In addition, a portrait of Grand Duchess Elizabeth Feodorovna entitled The Nun, by the Russian artist Mitrofanov. The portrait comes from the collection of the Turgenev Museum and the current Romanov exhibit marks the first time that the portrait has been put on public display.
On Saturday, the Russian enamel auction house auctioned more than 200 historical relics linked with the Romanov dynasty. The items are paintings, art drawings, bronze, porcelain and glass artworks as well as pieces of furniture which surrounded the representative of the Russian czar family.
It is remarkable that the items are auctioned in line with chronological order tracing the history of the Romanov house.The first item, which is a lithograph with watercolor depicts the enthronement of czar Mikhail Fyodorovich, the founder of the Romanov dynasty. The lithograph was made by Antonina Vestfalen-Kulakova, a student of the famous Russian artist and philosopher Nicolai Rerich, in 1913. The portrait of Empress Alexandra Fyodorovna, the spouse of the last Russian Emperor Nicolas II, pained by Yakov Veber, is one of the last items of the auction.
Among the most expensive items are paintings by outstanding Russian artists Vasily Polenov, Vladimir Makovsky, Clavdy Lebedev, a unique table from the époque of Catherine II, items of imperial dinner sets.
But there are also less expensive engravings, drawings and photo albums. That means that the auction grants opportunity to collectors with different budgets to supplement their collections. The price range varies between $100 and $400,000. This is our strategy, Vladimir Labazov, head of the auction house says.
"Our company always focusing on collection items which are probably not the most expensive but which are unique. The Russian enamel auction targets first of all collectors not investors. All our buyers are Russian citizens because it is prohibited to move antique trade items out of the country".
The historical auctions organized by the Russian enamel auction house are new event on the Russian antique trade market. But already the first one which was held in February and was dedicated to the 1812 war against Napoleon gathered an unprecedented number of collectors. Russian collectors are no longer those dilatants they were in 1990s, Anastasia Degtyareva an art gallery curator, says.
"The average Russian collector has changed. Now these are people who often can communicate with professionals on equal terms. I think that the Russian market is becoming more complicated and differentiated. Instead of simply hunting for new items for their collections collectors are interested in developing their collections".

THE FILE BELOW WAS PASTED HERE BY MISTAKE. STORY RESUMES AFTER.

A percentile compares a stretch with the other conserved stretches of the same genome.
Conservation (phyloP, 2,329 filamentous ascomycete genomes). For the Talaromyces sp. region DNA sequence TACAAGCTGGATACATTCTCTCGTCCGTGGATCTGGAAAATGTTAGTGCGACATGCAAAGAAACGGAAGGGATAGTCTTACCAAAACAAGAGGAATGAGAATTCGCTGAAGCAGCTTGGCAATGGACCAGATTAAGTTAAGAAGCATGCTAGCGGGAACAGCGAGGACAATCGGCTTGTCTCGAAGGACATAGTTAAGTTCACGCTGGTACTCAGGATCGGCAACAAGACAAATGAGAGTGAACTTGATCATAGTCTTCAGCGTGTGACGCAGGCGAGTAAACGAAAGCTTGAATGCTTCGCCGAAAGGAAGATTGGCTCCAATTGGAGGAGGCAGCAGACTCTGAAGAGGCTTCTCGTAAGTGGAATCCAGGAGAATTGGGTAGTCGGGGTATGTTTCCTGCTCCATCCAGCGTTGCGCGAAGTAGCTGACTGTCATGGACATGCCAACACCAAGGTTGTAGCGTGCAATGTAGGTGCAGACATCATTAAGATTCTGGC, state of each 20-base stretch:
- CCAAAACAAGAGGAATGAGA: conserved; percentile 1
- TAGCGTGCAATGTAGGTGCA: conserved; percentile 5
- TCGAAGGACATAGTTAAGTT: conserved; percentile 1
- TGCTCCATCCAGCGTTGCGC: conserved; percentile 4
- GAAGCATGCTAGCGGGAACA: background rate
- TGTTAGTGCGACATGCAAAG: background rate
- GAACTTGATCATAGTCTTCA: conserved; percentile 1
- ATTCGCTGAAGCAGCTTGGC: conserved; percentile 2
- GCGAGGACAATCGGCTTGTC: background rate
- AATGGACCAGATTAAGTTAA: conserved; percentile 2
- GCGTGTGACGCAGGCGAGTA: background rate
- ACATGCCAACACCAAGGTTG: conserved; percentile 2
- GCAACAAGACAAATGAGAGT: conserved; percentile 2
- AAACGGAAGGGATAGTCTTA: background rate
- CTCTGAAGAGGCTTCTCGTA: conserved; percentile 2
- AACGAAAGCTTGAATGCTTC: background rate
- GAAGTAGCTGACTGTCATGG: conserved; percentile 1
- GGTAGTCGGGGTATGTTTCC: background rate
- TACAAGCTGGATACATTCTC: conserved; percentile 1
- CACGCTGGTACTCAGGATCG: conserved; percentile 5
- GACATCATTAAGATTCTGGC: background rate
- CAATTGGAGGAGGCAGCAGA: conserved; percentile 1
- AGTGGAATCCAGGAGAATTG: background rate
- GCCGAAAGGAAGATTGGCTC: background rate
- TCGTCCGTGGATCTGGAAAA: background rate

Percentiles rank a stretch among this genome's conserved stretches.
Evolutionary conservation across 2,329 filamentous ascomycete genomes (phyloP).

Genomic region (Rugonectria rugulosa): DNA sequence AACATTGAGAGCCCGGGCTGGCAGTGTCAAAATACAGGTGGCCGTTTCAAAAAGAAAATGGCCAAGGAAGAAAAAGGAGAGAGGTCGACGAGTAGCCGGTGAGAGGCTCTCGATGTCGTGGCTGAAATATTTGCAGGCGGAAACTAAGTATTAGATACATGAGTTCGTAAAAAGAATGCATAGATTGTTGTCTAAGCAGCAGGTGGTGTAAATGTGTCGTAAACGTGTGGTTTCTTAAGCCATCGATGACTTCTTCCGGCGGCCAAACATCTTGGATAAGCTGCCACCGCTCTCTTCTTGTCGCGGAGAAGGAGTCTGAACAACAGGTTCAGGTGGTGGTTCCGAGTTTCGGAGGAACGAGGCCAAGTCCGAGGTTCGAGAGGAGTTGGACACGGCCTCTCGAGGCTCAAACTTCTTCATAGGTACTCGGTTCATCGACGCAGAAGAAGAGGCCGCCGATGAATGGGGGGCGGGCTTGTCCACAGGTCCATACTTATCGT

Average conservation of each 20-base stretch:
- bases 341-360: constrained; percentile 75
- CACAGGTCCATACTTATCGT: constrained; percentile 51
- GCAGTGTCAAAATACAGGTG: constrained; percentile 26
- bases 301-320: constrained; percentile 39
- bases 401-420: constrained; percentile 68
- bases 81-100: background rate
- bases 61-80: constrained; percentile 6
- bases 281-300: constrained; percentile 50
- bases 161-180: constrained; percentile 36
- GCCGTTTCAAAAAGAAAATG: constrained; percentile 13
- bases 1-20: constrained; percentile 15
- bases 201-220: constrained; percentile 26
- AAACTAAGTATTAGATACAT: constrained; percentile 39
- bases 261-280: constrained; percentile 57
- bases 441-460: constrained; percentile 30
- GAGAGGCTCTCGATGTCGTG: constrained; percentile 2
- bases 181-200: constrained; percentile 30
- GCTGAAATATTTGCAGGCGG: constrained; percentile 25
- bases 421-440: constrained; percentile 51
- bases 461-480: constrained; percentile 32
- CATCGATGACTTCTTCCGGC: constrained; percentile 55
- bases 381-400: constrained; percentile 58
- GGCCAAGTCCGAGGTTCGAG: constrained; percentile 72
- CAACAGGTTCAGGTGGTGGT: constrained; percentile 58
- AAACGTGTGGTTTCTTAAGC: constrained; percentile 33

Russian collectors begin to grant items from the collections for big museum exhibitions. Perhaps the portrait of Empress Maria Fyodorovna, which was bought at the auction of 400 years of the Romanov House, will soon be among the exhibits of the big exhibition of paintings by Vladimir Makovsky.
Smolny Cathedral to Be Transferred to Russian Orthodox Church Topic: Russian Church
The St. Petersburg Smolny Cathedral, which is a part of the museum complex of the St. Isaacs Cathedral State Memorial Museum, will be returned to the Russian Orthodox Church.
"The law on transfer of church property should be fulfilled and we are not against transfer of the cathedral," said Nikolay Burov, director of the complex. "We are already negotiating with the St. Petersburg metropolitanate of the Russian Orthodox Church about the return of the church, in which regular church services have been already carried out since 2010.
"Besides, it is necessary to solve the problem of the placement of the chamber chorus of the Smolny Cathedral. The well-known collective regularly performs in the cathedral, and the city authorities should find a new permanent venue for it."
Beautiful Orthodox Churches of Russia No. 7 Topic: Beautiful Orthodox Churches
Situated just south of the Moscow Kremlin is the Holy Protection Cathedral at the Saints Martha and Mary Convent. Built between 1908 and 1912 by the Russian architect Aleksei Viktorovich Shchusev (1873-1949), is considered one of Russia's most remarkable examples of Art Nouveau style.
It is interesting to note that Shchusev also built the Lenin Mausoleum which houses the mummified remains of Bolshevik leader Vladimir Lenin.
The frescoes and icons of the church are the work of painter Mikhail Nesterov
The frescoes and icons of the church are the work of painter Mikhail Nesterov, a protogé of the railway tycoon Savva Mamontov. Nesterov's works are noted for their lyrical colours, beautiful design and the accessible saintliness of the personage he depicts on his icons and frescoes.